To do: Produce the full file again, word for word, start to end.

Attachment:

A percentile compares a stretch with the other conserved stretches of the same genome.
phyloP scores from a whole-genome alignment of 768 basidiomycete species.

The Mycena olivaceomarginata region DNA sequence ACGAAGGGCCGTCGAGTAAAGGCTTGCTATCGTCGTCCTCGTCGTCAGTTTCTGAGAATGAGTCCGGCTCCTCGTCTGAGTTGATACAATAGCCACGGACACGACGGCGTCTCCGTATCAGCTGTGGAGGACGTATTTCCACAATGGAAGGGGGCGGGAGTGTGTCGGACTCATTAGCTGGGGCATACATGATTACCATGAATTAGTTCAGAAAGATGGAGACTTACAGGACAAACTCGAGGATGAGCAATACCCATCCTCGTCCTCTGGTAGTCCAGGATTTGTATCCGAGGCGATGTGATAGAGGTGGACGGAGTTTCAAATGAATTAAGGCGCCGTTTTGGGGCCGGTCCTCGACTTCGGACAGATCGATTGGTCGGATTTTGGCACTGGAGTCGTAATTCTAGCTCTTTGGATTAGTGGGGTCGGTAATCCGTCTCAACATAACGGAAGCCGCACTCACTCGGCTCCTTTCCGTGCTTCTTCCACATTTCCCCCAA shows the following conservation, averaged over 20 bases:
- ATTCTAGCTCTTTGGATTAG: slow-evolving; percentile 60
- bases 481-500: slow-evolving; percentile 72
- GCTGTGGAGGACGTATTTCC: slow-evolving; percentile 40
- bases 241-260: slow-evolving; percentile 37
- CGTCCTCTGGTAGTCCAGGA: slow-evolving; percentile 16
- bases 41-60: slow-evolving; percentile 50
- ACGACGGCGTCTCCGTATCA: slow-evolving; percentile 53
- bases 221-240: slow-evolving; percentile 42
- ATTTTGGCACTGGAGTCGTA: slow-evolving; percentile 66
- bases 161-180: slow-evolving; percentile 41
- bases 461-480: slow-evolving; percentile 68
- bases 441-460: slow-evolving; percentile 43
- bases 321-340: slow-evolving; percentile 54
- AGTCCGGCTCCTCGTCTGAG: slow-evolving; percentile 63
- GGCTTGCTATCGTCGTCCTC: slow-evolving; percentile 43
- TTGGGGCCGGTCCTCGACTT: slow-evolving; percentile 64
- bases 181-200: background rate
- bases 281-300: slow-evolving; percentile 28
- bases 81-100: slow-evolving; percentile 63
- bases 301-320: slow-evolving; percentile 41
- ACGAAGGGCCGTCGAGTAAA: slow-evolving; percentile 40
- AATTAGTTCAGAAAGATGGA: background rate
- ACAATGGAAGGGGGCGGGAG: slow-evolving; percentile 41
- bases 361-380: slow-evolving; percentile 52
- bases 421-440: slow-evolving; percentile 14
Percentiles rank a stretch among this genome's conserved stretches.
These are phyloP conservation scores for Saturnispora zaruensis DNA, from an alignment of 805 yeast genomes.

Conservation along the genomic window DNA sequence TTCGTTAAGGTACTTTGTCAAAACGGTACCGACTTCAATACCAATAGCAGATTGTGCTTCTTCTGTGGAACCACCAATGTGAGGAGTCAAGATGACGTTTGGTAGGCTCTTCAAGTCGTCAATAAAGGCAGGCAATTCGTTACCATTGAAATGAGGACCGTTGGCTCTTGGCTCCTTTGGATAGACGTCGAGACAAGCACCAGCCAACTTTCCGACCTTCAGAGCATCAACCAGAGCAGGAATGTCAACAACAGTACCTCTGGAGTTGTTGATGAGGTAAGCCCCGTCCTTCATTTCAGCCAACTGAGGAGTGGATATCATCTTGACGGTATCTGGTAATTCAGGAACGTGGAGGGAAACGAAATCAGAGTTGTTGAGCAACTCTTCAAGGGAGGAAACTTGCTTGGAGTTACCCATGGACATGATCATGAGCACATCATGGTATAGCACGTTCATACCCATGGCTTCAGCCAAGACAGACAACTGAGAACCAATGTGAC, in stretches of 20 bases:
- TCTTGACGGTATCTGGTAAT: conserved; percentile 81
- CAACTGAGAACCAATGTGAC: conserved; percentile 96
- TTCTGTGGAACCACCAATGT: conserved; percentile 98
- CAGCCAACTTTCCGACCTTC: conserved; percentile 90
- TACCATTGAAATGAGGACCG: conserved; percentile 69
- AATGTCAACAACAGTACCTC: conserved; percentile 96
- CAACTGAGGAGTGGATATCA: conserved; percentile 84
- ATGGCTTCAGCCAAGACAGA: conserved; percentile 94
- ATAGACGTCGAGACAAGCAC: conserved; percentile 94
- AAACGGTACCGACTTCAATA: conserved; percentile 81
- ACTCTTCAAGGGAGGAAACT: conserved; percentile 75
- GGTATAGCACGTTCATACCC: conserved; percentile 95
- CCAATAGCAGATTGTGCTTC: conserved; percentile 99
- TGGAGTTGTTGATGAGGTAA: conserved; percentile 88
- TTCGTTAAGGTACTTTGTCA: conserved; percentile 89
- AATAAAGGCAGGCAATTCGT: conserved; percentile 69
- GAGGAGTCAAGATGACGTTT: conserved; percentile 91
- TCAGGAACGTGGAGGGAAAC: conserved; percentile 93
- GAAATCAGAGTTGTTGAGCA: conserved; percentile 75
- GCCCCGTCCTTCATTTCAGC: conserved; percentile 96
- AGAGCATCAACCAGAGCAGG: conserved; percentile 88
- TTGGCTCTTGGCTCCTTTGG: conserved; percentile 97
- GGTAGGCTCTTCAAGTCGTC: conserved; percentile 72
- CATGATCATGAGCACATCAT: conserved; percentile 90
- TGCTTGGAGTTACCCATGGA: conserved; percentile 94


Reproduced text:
A percentile compares a stretch with the other conserved stretches of the same genome.
phyloP scores from a whole-genome alignment of 768 basidiomycete species.

The Mycena olivaceomarginata region DNA sequence ACGAAGGGCCGTCGAGTAAAGGCTTGCTATCGTCGTCCTCGTCGTCAGTTTCTGAGAATGAGTCCGGCTCCTCGTCTGAGTTGATACAATAGCCACGGACACGACGGCGTCTCCGTATCAGCTGTGGAGGACGTATTTCCACAATGGAAGGGGGCGGGAGTGTGTCGGACTCATTAGCTGGGGCATACATGATTACCATGAATTAGTTCAGAAAGATGGAGACTTACAGGACAAACTCGAGGATGAGCAATACCCATCCTCGTCCTCTGGTAGTCCAGGATTTGTATCCGAGGCGATGTGATAGAGGTGGACGGAGTTTCAAATGAATTAAGGCGCCGTTTTGGGGCCGGTCCTCGACTTCGGACAGATCGATTGGTCGGATTTTGGCACTGGAGTCGTAATTCTAGCTCTTTGGATTAGTGGGGTCGGTAATCCGTCTCAACATAACGGAAGCCGCACTCACTCGGCTCCTTTCCGTGCTTCTTCCACATTTCCCCCAA shows the following conservation, averaged over 20 bases:
- ATTCTAGCTCTTTGGATTAG: slow-evolving; percentile 60
- bases 481-500: slow-evolving; percentile 72
- GCTGTGGAGGACGTATTTCC: slow-evolving; percentile 40
- bases 241-260: slow-evolving; percentile 37
- CGTCCTCTGGTAGTCCAGGA: slow-evolving; percentile 16
- bases 41-60: slow-evolving; percentile 50
- ACGACGGCGTCTCCGTATCA: slow-evolving; percentile 53
- bases 221-240: slow-evolving; percentile 42
- ATTTTGGCACTGGAGTCGTA: slow-evolving; percentile 66
- bases 161-180: slow-evolving; percentile 41
- bases 461-480: slow-evolving; percentile 68
- bases 441-460: slow-evolving; percentile 43
- bases 321-340: slow-evolving; percentile 54
- AGTCCGGCTCCTCGTCTGAG: slow-evolving; percentile 63
- GGCTTGCTATCGTCGTCCTC: slow-evolving; percentile 43
- TTGGGGCCGGTCCTCGACTT: slow-evolving; percentile 64
- bases 181-200: background rate
- bases 281-300: slow-evolving; percentile 28
- bases 81-100: slow-evolving; percentile 63
- bases 301-320: slow-evolving; percentile 41
- ACGAAGGGCCGTCGAGTAAA: slow-evolving; percentile 40
- AATTAGTTCAGAAAGATGGA: background rate
- ACAATGGAAGGGGGCGGGAG: slow-evolving; percentile 41
- bases 361-380: slow-evolving; percentile 52
- bases 421-440: slow-evolving; percentile 14
Percentiles rank a stretch among this genome's conserved stretches.
These are phyloP conservation scores for Saturnispora zaruensis DNA, from an alignment of 805 yeast genomes.

Conservation along the genomic window DNA sequence TTCGTTAAGGTACTTTGTCAAAACGGTACCGACTTCAATACCAATAGCAGATTGTGCTTCTTCTGTGGAACCACCAATGTGAGGAGTCAAGATGACGTTTGGTAGGCTCTTCAAGTCGTCAATAAAGGCAGGCAATTCGTTACCATTGAAATGAGGACCGTTGGCTCTTGGCTCCTTTGGATAGACGTCGAGACAAGCACCAGCCAACTTTCCGACCTTCAGAGCATCAACCAGAGCAGGAATGTCAACAACAGTACCTCTGGAGTTGTTGATGAGGTAAGCCCCGTCCTTCATTTCAGCCAACTGAGGAGTGGATATCATCTTGACGGTATCTGGTAATTCAGGAACGTGGAGGGAAACGAAATCAGAGTTGTTGAGCAACTCTTCAAGGGAGGAAACTTGCTTGGAGTTACCCATGGACATGATCATGAGCACATCATGGTATAGCACGTTCATACCCATGGCTTCAGCCAAGACAGACAACTGAGAACCAATGTGAC, in stretches of 20 bases:
- TCTTGACGGTATCTGGTAAT: conserved; percentile 81
- CAACTGAGAACCAATGTGAC: conserved; percentile 96
- TTCTGTGGAACCACCAATGT: conserved; percentile 98
- CAGCCAACTTTCCGACCTTC: conserved; percentile 90
- TACCATTGAAATGAGGACCG: conserved; percentile 69
- AATGTCAACAACAGTACCTC: conserved; percentile 96
- CAACTGAGGAGTGGATATCA: conserved; percentile 84
- ATGGCTTCAGCCAAGACAGA: conserved; percentile 94
- ATAGACGTCGAGACAAGCAC: conserved; percentile 94
- AAACGGTACCGACTTCAATA: conserved; percentile 81
- ACTCTTCAAGGGAGGAAACT: conserved; percentile 75
- GGTATAGCACGTTCATACCC: conserved; percentile 95
- CCAATAGCAGATTGTGCTTC: conserved; percentile 99
- TGGAGTTGTTGATGAGGTAA: conserved; percentile 88
- TTCGTTAAGGTACTTTGTCA: conserved; percentile 89
- AATAAAGGCAGGCAATTCGT: conserved; percentile 69
- GAGGAGTCAAGATGACGTTT: conserved; percentile 91
- TCAGGAACGTGGAGGGAAAC: conserved; percentile 93
- GAAATCAGAGTTGTTGAGCA: conserved; percentile 75
- GCCCCGTCCTTCATTTCAGC: conserved; percentile 96
- AGAGCATCAACCAGAGCAGG: conserved; percentile 88
- TTGGCTCTTGGCTCCTTTGG: conserved; percentile 97
- GGTAGGCTCTTCAAGTCGTC: conserved; percentile 72
- CATGATCATGAGCACATCAT: conserved; percentile 90
- TGCTTGGAGTTACCCATGGA: conserved; percentile 94